Most utilities operate lines in a wide variety of applications.  While the operation of any HTLS conductor at high temperature is not particularly desirable, it is sometimes necessary (see Why should I use ACSS instead of ACSR? and I hear that ACSS is a “lossy” conductor.  Why should I use a conductor that increases my line losses?  Won’t that cost me money in the long run?).  In many cases the utility may have one conductor, which operates in a multitude of conditions and ratings.  These can range from traditional operating temperatures to temperatures close to or in excess of 200°C (usually for relatively short durations).  Sometimes the competition will try and sell a galvanized steel core product, which should be restricted to temperatures below 200°C, at a lower price.  While this may meet one application, it might not meet all the applications that conductor type is required to operate in across your system.

Southwire believes in providing conductor that you can depend on to perform as expected over the full temperature range of the product.  Therefore Southwire only uses Galfan coated and Aluminum Clad steel core wire to ensure reliable operation at its industry leading standard product rating of 250°C.

What is “Galfan” coated steel wire?

Galfan is a trade name for zinc-5% aluminum-mischmetal alloy-coated steel core wire.  The Galfan coating contains 95% zinc, and a 5% mixture of aluminum and rare earth mischmetal (a mixture primarily of cerium and lanthanum).  Galfan is used because it is thermally stable up to and beyond Southwire’s 250°C rated operating temperature for ACSS. 

Standard zinc galvanized steel core wire has traditionally been rated for a continuous operating temperature of 200°C.  However, this rating is questionable as testing at 200°C has shown deterioration, full flaking, of the galvanized protective coating occurred at 49 days in one test and 120 days in another.  Since the amount of deterioration is dependent on the applied temperature and the time of exposure, it is reasonable to assume that damage to the core begins to occur at temperatures below 200°C.

An additional benefit is that Galfan coated steel core wire has excellent corrosion resistance, better than Class C galvanized steel.  What this means for you is that ACSS made with Galfan coated steel core wire will perform reliably, at continuous maximum operating temperatures, for the life of the conductor.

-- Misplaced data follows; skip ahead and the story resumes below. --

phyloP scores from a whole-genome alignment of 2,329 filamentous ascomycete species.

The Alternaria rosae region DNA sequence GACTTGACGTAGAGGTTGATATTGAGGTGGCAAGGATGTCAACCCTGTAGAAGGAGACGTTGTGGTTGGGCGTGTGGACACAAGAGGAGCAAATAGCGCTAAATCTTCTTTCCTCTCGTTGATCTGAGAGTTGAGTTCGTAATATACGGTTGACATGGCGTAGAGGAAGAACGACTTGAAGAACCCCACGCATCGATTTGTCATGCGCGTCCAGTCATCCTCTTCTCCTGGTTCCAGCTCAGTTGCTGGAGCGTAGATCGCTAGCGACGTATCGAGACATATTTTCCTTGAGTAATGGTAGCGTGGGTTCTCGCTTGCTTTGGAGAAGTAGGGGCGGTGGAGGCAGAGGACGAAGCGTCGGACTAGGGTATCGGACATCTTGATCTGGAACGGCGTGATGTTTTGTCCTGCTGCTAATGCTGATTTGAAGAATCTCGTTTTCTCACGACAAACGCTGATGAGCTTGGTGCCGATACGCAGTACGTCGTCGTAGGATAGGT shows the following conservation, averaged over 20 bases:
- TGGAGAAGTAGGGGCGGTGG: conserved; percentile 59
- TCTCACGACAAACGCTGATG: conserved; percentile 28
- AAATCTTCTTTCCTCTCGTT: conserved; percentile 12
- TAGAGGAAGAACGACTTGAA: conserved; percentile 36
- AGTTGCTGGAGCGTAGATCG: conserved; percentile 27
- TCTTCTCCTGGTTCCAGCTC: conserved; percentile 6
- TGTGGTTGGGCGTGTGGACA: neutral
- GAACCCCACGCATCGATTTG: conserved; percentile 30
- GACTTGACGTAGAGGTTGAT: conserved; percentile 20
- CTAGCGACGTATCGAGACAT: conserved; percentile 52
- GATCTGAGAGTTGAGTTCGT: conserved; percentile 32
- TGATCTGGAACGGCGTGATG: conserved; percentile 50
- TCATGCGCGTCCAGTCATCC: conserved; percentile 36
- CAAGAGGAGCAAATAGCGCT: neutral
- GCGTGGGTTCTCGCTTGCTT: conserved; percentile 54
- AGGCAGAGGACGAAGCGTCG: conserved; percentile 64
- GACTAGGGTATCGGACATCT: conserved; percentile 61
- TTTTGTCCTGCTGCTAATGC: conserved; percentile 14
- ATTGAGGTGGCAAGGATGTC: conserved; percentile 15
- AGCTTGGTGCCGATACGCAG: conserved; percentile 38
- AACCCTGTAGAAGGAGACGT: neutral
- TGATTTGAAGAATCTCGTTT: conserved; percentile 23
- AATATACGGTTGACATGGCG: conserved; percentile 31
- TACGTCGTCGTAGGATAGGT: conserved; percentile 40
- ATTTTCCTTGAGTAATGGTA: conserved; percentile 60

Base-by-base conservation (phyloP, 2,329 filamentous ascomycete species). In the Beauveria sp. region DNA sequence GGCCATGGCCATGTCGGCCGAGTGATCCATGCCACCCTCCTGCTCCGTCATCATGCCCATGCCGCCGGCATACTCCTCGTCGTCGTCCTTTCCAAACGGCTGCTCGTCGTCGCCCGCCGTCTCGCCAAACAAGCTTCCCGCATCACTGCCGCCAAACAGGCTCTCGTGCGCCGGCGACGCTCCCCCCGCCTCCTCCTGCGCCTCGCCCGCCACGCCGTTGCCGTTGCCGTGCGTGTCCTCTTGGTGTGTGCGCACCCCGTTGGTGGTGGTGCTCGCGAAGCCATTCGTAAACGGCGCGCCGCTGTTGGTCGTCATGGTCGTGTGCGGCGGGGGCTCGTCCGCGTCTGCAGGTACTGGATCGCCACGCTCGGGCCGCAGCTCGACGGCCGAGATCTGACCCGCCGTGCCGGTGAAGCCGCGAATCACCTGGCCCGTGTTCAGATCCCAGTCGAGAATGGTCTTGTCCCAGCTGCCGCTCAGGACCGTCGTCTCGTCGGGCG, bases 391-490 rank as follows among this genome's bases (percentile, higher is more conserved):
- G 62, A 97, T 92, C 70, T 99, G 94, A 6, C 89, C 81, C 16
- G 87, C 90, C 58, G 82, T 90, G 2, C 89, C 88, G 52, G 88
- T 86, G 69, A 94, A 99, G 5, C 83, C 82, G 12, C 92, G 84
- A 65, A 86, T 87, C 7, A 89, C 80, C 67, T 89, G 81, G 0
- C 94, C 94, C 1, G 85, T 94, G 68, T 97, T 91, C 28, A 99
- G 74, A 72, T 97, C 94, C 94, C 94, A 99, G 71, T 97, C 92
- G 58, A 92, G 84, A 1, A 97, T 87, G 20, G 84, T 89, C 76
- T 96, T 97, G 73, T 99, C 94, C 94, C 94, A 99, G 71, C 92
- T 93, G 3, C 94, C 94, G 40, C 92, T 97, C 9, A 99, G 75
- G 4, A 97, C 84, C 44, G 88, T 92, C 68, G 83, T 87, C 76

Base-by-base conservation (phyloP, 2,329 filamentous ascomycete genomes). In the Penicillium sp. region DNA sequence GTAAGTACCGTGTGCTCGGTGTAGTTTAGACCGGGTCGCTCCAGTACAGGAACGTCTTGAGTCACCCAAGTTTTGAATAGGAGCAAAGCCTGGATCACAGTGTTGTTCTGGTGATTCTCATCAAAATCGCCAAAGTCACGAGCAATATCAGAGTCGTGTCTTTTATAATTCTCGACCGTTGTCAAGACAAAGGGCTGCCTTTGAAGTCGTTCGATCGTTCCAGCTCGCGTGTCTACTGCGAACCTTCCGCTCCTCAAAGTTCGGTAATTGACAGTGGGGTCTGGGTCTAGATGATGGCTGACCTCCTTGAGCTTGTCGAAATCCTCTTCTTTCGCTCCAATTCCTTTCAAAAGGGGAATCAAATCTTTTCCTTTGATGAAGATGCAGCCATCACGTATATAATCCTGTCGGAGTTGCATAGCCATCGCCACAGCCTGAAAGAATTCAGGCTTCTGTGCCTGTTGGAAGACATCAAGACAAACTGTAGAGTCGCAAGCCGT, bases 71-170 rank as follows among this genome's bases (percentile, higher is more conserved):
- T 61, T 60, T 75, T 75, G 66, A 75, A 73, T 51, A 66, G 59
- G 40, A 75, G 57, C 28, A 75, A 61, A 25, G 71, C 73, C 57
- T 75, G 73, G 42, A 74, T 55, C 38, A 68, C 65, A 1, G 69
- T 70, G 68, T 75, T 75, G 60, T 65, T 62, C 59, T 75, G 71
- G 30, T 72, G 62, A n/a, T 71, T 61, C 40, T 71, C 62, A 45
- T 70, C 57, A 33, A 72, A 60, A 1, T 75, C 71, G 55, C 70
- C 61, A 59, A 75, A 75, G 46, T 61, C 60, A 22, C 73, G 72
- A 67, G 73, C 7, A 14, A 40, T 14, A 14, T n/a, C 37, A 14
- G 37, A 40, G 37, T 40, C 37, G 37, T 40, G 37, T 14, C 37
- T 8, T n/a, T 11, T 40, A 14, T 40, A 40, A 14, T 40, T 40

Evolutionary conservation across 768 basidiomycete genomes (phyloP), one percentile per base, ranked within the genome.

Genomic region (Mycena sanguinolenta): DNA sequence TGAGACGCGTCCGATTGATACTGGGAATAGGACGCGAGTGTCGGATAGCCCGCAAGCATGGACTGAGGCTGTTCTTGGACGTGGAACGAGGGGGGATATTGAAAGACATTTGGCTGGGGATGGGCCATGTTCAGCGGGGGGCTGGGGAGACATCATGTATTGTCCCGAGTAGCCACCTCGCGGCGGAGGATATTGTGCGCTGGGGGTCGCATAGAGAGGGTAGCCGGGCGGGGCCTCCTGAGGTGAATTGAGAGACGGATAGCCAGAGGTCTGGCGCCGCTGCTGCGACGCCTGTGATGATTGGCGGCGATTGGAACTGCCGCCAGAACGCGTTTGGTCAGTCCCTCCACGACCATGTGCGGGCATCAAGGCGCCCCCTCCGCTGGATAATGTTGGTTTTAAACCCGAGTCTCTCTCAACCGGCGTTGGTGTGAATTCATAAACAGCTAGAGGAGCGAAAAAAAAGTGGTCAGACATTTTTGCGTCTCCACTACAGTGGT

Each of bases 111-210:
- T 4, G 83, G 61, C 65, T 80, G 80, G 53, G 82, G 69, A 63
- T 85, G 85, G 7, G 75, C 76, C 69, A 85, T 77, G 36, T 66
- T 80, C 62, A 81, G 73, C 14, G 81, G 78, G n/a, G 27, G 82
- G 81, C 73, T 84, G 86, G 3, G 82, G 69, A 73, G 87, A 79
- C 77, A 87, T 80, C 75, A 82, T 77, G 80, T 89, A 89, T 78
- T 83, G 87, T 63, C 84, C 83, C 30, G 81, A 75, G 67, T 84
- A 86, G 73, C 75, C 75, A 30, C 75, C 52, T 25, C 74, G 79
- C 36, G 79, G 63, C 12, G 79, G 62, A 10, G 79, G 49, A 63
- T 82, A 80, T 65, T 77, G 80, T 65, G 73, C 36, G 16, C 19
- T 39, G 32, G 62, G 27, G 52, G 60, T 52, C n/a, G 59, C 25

What does “TW” or “Trap Wire” mean?

“TW” or “Trap Wire” refers to a bare overhead conductor made with trapezoidal shaped aluminum strands instead of round.  The purpose for using trapezoidal shaped wires is to reduce the gaps, or interstices, that occur between round strands.  This makes for a more compact conductor, and, for a given kcmil size, a smaller overall diameter.  TW conductors are available in “Area Equivalent” and “Diameter Equivalent” sizes.  For example, the Area equivalent to a 795 kcmil “Drake/ACSS”  (OD = 1.108”) is a 795 kcmil “Drake/ACSS/TW” (OD = 1.010”) and the Diameter equivalent is a 959.6 kcmil “Suwannee/ACSS/TW” (OD = 1.108”).

What are “type numbers” and why are they used instead of strandings for Trap Wire conductors?

A “type number” is simply the percent area ratio of steel to aluminum in a conductor.  Type numbers are used to indicate the relative strengths of conducts, just as strandings do for round-wire constructions. 

Which offers more corrosion resistance, Galfan or Aluminum Clad steel core wire?

Class A Galfan, designated MA, has been shown to have corrosion resistance exceeding that of Class C zinc galvanized steel.  However, Aluminum Clad steel wire core gives the highest level of corrosion protection.

What is “HS285™ ”?

HS285™ is the trade name for Southwire’s ultra high strength Galfan coated steel core wire.  The chemistry of HS285™ steel is very similar to that found in high strength steel used in core wires today. However, the strength of steel wires is a complex function of not only the chemistry, but also the strain hardening and annealing that takes place throughout the rod and wire manufacturing steps. HS285™ steel arrives at its strength through a variety of process improvements.  What is important to the user is that HS285™ provides a combination of superior strength and corrosion resistance without sacrificing ductility or performance.

When I measure the overall diameter of an ACSS/TW conductor in the field, I get a larger diameter than is shown in your tables. Is this a problem?